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J Pediatr Gastroenterol Nutr. 1995 Nov;21(4):383-6.

Intestinal permeability changes during the first month: effect of natural versus artificial feeding.

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Department of Pediatrics, University of Ancona, Italy.


The aim of the study was to investigate the effect of age and feeding pattern on intestinal permeability during the first month of life. The subjects were 72 full-term, healthy neonates who were (a) exclusively breast-fed (BF group, n = 36) or (b) artificially fed (CM group, n = 36) with either an adapted formula (AF group, n = 17) or a partly hydrolyzed (hypoantigenic) formula (HA group, n = 19). A lactulose/mannitol (lac/man) intestinal permeability test was performed at 1 and 7 days (steady-state method, n = 72), then at 30 days of life (single oral load, n = 47). Urinary lactulose and mannitol were measured by HPLC. The mean lac/man urinary ratio dropped from 1.27 +/- 0.73 (day 1) to 0.34 +/- 0.36 at day 7 and to 0.22 +/- 0.21 at day 30. At 7 days BF infants showed a significantly lower lac/man urinary ratio (0.22 +/- 0.25) than the CM group (0.47 +/- 0.41). The human neonate shows a developmental pattern of sugar intestinal permeability that resembles gut closure observed in other mammals. Intestinal permeability decreases faster in breast-fed babies than in those fed with adapted or HA formulas.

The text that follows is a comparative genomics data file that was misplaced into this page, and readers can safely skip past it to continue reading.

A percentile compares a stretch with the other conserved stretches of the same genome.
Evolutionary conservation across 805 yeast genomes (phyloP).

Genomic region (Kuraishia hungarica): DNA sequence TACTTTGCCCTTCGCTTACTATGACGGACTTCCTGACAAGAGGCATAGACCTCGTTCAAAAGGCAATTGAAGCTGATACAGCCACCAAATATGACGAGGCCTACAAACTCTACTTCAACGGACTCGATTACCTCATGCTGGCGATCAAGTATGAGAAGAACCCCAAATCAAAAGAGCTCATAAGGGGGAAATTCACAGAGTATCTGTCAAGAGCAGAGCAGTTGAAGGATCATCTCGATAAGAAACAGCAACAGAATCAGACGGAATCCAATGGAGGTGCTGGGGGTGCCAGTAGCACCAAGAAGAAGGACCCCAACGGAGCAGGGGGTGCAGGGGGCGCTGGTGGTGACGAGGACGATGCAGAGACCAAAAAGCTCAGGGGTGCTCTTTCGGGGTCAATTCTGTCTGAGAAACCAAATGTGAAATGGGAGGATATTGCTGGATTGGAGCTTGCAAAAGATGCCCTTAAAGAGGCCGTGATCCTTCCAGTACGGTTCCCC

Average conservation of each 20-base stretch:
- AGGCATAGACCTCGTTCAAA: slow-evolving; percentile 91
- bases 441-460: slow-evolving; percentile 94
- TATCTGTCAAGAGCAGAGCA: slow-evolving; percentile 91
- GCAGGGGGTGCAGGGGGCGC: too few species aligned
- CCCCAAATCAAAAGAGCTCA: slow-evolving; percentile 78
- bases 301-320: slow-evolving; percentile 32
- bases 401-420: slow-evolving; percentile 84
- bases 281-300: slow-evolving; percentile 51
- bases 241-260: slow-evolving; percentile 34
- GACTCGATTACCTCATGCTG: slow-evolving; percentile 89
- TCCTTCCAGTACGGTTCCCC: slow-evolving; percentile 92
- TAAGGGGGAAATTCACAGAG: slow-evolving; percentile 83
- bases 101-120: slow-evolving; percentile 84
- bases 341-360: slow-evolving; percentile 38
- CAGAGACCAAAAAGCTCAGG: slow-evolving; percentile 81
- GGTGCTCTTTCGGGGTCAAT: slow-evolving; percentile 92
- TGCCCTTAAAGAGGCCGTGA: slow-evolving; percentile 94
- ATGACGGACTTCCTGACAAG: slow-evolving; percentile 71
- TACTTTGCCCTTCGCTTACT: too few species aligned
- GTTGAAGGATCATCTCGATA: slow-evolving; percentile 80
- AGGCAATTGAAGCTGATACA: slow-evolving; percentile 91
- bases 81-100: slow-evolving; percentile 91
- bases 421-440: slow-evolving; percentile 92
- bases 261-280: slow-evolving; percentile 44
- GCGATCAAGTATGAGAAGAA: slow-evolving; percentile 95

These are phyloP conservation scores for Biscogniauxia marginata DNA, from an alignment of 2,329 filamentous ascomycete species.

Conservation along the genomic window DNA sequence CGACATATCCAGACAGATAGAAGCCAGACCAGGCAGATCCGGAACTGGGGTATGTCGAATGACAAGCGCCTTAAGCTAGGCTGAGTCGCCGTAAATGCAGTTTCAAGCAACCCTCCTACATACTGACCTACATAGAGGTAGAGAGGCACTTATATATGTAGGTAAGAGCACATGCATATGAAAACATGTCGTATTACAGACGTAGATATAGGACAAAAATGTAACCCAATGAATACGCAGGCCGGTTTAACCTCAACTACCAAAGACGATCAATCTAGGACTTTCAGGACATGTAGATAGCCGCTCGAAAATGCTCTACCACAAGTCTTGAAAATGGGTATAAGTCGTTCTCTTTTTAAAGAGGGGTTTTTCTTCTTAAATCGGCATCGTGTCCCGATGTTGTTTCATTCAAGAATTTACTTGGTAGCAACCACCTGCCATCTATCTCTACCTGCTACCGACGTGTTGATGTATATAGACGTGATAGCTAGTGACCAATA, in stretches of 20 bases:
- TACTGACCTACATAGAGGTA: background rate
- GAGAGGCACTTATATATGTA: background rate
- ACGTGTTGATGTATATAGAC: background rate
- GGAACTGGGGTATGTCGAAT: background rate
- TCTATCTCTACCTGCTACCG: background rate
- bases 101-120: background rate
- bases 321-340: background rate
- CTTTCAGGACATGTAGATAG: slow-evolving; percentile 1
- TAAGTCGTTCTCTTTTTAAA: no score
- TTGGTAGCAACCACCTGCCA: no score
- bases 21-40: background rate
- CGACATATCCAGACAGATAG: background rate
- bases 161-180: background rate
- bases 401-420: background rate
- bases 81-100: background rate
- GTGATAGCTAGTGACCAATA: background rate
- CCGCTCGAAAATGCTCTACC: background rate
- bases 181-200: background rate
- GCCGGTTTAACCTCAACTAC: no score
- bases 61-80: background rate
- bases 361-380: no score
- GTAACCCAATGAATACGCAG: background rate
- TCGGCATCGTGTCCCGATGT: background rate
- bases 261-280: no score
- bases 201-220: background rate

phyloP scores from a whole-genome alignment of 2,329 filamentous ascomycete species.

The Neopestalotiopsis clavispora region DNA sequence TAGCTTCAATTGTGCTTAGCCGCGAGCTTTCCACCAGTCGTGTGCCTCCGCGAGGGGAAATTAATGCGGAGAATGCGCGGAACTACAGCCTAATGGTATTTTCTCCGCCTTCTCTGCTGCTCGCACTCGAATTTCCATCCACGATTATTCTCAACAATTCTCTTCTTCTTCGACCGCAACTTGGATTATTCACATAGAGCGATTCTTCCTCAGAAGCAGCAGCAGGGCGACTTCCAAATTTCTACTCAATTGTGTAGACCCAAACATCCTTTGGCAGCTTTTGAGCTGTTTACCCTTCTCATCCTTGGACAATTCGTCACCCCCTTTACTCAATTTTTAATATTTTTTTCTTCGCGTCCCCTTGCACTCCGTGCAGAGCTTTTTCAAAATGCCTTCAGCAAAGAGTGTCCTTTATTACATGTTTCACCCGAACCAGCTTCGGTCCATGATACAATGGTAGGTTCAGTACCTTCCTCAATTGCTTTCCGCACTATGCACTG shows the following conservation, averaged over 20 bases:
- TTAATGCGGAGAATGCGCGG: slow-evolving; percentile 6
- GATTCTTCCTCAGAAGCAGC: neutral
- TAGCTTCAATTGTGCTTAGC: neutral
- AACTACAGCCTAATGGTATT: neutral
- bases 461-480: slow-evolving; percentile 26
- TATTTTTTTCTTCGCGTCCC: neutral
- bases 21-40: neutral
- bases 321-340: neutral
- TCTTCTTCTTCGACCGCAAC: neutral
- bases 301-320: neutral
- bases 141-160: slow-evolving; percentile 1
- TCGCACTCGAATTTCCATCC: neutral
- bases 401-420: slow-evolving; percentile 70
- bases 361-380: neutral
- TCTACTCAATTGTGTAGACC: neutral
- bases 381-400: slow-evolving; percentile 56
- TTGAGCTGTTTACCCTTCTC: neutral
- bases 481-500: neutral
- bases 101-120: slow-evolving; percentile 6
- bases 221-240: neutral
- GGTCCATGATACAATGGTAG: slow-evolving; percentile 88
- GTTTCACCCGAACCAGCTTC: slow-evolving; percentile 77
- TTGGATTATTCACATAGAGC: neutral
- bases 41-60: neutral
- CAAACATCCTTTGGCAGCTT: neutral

[Indexed for MEDLINE]

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